Maybe more than any modern thrash album, Omicida’s Defrauded Reign sounds like a lost ‘80s underground classic. The LA-come-UK outfit’s debut full-length is pure Bay Area worship done to the highest degree, and an early standout in a year already jam packed with quality thrash metal.
Omicida themselves might be a new quantity, but the band boasts a seasoned roster including current and ex-members of White Wizzard, Monument, and Benediction, and that veteran quality is felt throughout their debut. Defrauded Reign kicks off in frantic fashion with “Hostage in the Pit”, which recalls the proto-crossover style of early Exodus, before dropping into chunky end section that brings to mind Overkill’s work on Necroshine (1999) and their recent opus The Wings of War (2018). Although the title “Violent Resolution” might suggest Kreator, the track itself is straight-up Slayer worship—including a direct nod to the Big Four legends’ “War Ensemble” in the form of vocalist Giovanni Barbieri’s drawn out screech of “Waaaaaarrrr!” toward the track’s end. While he might lack the finesse of some of his peers, Tom Araya has become the go-to touch stone for most contemporary thrash vocalists and, although not at all original, Barbieri delivers one of the best impressions yet. Barbieri constantly invokes Araya, both in terms of tone and vocal patterns. “Protect and Serve”, especially, sounds like a lost B-side from either the South of Heaven or Seasons in the Abyss sessions, while “State of Terror” recalls the strongest of Slayer’s more recent material, and the band are happy to ride-out the impersonation for most of the album.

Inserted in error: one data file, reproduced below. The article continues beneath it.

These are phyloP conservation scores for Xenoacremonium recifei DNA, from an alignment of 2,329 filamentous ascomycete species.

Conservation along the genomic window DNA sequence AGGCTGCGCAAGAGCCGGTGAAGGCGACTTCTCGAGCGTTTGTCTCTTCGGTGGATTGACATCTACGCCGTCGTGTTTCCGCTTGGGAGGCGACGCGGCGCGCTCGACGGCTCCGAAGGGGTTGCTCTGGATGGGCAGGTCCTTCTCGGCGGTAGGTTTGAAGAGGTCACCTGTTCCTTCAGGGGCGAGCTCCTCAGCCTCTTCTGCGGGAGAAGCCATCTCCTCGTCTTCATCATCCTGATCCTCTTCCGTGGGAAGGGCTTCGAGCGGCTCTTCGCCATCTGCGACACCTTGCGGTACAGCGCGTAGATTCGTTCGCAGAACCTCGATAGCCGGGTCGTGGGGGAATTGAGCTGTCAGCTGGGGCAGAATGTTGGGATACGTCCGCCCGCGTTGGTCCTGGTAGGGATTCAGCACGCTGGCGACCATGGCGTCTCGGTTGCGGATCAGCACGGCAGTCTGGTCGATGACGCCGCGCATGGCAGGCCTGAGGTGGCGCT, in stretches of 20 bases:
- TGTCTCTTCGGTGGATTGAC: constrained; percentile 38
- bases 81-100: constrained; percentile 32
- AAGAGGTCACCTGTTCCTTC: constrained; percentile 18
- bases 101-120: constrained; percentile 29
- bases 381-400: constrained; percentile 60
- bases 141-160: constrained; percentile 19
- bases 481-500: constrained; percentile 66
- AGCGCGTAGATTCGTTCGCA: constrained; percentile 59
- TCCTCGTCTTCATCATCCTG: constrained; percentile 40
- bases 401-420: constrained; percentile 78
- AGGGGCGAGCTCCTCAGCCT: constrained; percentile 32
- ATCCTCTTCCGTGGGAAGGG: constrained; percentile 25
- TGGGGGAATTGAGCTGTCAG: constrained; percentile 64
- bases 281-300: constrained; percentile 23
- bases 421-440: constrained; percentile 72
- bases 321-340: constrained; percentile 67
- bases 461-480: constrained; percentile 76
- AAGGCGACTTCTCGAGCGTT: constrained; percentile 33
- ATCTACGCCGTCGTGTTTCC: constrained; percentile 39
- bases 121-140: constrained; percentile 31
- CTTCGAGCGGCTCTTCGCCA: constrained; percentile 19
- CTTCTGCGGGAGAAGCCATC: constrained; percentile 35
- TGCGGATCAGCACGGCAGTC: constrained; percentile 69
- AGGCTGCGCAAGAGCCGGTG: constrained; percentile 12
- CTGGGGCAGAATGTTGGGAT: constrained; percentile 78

There are some slight variations to be found throughout Defrauded Reign. Track five, “Divine Uncertainty” throws an early curve-ball into the mix by turning instead to Voivod or Vektor for its inspiration and ends by devolving into almost early-Pink Floyd style bombast. The sharp change in direction is both refreshing and intriguing, and it’s a bit of a shame when “State of Terror” gets things immediately back on track. …or rather it would be if the riffs weren’t so damn tasty. The quasi-ballad “Sentenced”, again, takes things in a slightly more expansive, even at times death metal influenced, direction and “Unborn” likewise comes off as an expert meld of Slayer and classic Megadeth. Album-closer, “Dead Eyes See No Evil”, is another instant classic. It’s the kind of song that feels like it’s been around forever, from the first time you hear it, and it’s almost difficult to fathom that one of the genre’s classic acts didn’t come up with its particular concoction sooner.
Defrauded Reign is pure pastiche, but in the best way possible. It’s been a long time since any of the big-name Bay Area acts—or even any of the lesser ones—have sounded this vital, let alone delivered a record of this high quality. Omicida may come off as a sort of ad-hoc outfit on paper, but it sounds like each of their members may have finally found the perfect fit for their talents. Thrash metal is making a strong showing in early 2019 and Omicida Defrauded Reign is among its best offerings.
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Defrauded Reign is out independently on March 16. It can be pre-ordered through Omicida’s official website.